Global equities have slipped back in the last couple of weeks and ended last week down 2.0% from their high on 6 September. UK and European equities have also opened 1.5-2% lower this morning.
This setback is not a big surprise given a correction is well overdue, as we’ve highlighted before. We have not seen a fall of 5% or more since last October whereas the norm is to see such declines twice a year.
The retreat is all the less surprising as the economic data has become distinctly more mixed in recent weeks, pointing overall to rather lower growth and higher inflation than expected. This past week has seen a raft of numbers released in the US, UK and China.
Starting with the US, the latest news in fact provided a pleasant surprise. Retail sales were stronger than expected in August, recovering some of their fall in July and easing some of the worries created by the weak employment report of a couple of weeks ago. Meanwhile, inflation came in a bit below expectations, with the core measure easing further to 4.0% from a high in June of 4.5%.
By contrast, the recent UK numbers have provided an unpleasant surprise. Retail sales unexpectedly fell again in August following a sizeable drop in July. Still, they remain 4.5% above pre-pandemic levels and some of this weakness will just be down to shortages and a switching of spending away from goods to other areas.
The labour market also remains red-hot. Job vacancies have hit an all-time high of over 1 million and wage growth is running at around 8%. However, with the furlough scheme now drawing to an end, the labour market should over coming months return towards some sense of normality.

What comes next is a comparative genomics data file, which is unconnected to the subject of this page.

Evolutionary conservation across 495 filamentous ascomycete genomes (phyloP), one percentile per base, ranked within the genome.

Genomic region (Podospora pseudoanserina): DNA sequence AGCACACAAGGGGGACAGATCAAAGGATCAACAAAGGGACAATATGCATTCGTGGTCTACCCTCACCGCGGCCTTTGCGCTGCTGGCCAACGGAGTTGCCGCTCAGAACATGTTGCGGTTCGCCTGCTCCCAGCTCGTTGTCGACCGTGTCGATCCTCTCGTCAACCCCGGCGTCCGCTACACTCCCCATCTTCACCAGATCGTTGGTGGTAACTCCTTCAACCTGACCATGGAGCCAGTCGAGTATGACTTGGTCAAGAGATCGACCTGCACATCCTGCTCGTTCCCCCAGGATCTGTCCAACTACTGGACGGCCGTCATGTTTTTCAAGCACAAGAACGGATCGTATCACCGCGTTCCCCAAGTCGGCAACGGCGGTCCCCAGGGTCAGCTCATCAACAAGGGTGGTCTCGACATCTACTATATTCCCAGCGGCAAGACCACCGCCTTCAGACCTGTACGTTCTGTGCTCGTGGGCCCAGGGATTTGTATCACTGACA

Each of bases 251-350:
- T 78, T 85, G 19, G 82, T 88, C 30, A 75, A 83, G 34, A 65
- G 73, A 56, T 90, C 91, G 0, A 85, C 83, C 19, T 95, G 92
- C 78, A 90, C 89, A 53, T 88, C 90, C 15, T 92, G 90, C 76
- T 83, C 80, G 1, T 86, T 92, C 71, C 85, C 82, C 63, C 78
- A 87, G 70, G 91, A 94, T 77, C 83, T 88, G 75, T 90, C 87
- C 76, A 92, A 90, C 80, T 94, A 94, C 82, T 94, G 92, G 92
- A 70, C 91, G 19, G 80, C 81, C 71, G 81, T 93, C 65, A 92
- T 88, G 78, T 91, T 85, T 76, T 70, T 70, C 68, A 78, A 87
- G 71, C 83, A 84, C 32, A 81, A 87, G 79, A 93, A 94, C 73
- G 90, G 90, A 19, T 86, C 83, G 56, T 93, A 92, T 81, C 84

As for inflation, this saw an unexpectedly large jump last month to 3.2% from 2.0%. While base effects, associated with last August’s ‘Eat Out to Help Out’ scheme were partly to blame, the bad news is set to continue for a few months yet. Indeed, the surge in wholesale gas prices, which is now causing problems for companies ranging from gas providers to pig farmers, is making matters worse. Inflation looks set to exceed 4% later this year before falling back next year.
The difficulty for markets in interpreting the latest news in the US and UK is not just because much of the data is being distorted by a whole host of competing cross currents. It is also because strong growth, through its boost to corporate earnings, is no longer unambiguously good news for equities as it also hastens the start of monetary tightening.
The Fed and BOE meetings on Wednesday and Thursday will be monitored closely. While no policy changes are expected, investors will be looking for clues as to any changes in the timing of QE tapering and the first-rate hikes.
China is another major focus at the moment and source of worry. The extent of the regulatory crackdown by the authorities on various areas, particularly the tech sector, has caught investors by surprise and growth has also recently slowed more than expected.
There is in addition now a new concern with Evergrande, China’s second largest property developer, on the verge of bankruptcy. However, its demise has been a long time coming and is being ‘managed’ by the authorities who will almost certainly do their best to minimise any disruption caused to the wider economy.
Our portfolios have an allocation to Chinese equities and we plan to retain it despite the current headwinds. The Chinese market is massive, heavily under-represented in the global equity indices and remains a fertile ground for stock-pickers. It is also relatively cheap while China’s longer term growth prospects remain superior to much of the rest of the world.
Similarly, we are not planning to cut back our overall equity allocation just because we have now entered rather choppier waters. Prospective returns for equities may now be considerably lower than of late but they still look significantly higher than for bonds.
Chief Investment Officer